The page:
Few, if any, people are hired without an interview. It's the single most widely used device for screening job candidates. And not only is the interview widely used, it also typically carries a great deal of weight. That is, the results tend to have a disproportionate amount of influence on the decision of who is hired and who isn't.
Effective interviewing skills aren't just for company recruiters or those people who work in an organization's human resources department. Every manager is involved in the hiring process for his or her department. So every manager needs to be capable of conducting effective interviews.
What can you do to be a more effective interviewer? Based on an extensive body of research, here are some helpful hints for improving employee interviews.
First, before meeting an applicant, review his or her application form and résumé. Also review the job description of the position for which the applicant is interviewing. Next, structure the agenda for the interview. Specifically, use a set of standardized questions. That is, you should ask every applicant for a job the same set of questions. Select questions that can't be answered with a simple "yes" or "no." Also avoid leading questions that telegraph the desired response (such as, "Would you say you have good interpersonal skills?"). In most cases, questions relating to marital and family status, age, race, religion, sex, ethnic background, credit rating, and arrest record are prohibited by law in the United States unless you can demonstrate that they are in some way related to job performance. So avoid them. In place of asking, "Are you married?" or "Do you have children?" you might ask, "Are there any reasons why you might not be able to work overtime several times a month?"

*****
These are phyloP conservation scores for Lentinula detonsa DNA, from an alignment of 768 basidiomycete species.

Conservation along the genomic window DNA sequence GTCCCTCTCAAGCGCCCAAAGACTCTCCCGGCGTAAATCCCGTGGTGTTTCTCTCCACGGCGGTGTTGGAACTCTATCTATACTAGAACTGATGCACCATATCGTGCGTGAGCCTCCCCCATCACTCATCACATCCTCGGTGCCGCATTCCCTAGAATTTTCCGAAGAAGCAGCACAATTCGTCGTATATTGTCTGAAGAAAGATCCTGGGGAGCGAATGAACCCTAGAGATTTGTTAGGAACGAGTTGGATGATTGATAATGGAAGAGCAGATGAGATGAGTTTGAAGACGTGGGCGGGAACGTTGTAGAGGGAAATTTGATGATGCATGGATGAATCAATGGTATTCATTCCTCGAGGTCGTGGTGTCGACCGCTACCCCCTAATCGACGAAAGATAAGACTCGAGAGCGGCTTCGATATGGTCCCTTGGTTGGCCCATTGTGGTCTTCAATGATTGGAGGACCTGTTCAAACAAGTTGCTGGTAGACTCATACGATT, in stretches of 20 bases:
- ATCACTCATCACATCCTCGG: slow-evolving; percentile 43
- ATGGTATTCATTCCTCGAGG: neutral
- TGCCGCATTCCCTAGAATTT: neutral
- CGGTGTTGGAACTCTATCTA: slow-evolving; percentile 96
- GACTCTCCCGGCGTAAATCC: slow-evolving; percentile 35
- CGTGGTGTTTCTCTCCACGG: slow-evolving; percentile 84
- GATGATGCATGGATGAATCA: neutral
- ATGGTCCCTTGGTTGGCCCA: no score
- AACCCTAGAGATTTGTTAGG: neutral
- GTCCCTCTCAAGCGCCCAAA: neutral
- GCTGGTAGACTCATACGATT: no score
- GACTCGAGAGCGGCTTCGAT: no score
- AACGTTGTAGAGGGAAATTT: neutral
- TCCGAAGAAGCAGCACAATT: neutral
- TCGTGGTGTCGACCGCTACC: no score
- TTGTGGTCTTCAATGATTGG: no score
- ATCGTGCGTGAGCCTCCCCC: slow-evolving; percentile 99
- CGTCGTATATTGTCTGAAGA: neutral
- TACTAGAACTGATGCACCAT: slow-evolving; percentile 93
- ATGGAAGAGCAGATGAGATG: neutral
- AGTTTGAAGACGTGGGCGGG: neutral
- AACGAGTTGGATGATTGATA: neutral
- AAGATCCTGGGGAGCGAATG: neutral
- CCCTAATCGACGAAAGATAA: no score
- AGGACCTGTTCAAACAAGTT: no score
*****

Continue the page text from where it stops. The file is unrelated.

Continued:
When you actually meet the applicant, assume that he or she is nervous and anxious. So put the applicant at ease. Introduce yourself. Be friendly. Begin with a few simple questions or statements that can break the ice. Then preview what topics you plan to discuss, how long the interview will take, and encourage the applicant to ask questions.
Every manager needs to be capable of conducting effective interviews.
The actual interview will be a give-and-take of questions and discussion. The questions you developed during preparation will provide a general road map to guide you. Make sure you cover them all. Follow-up questions should arise from the answers to the standardized questions. These follow-up questions should seek to probe more deeply into what the applicant says. If you feel that the applicant's response is superficial or inadequate, seek elaboration. For instance, to encourage greater response you can say, "Tell me more about that issue." To clarify information, you might say, "You said working overtime was OK, sometimes. Can you tell me specifically when you'd be willing to work overtime?" If the applicant doesn't directly answer your question, follow up by repeating the question or paraphrasing it. Importantly, never underestimate the power of silence in an interview. Pause for at least a few seconds after the applicant appears to have finished an answer. Your silence encourages the applicant to continue talking.
Once you're through with the questions and discussions, wrap up the interview. Let the applicant know this fact with a statement such as, "Well, that covers all the questions I have. Is there anything about the job or our organization that I haven't answered for you?" Then let the applicant know what's going to happen next. When can he or she expect to hear from you? Will you write, e-mail, or phone? Are there likely to be more follow-up interviews?
Before you consider the interview complete, write your evaluation while the candidate's comments are fresh in your mind. Now that the applicant is gone, take the time to review your notes and assess the applicant's responses.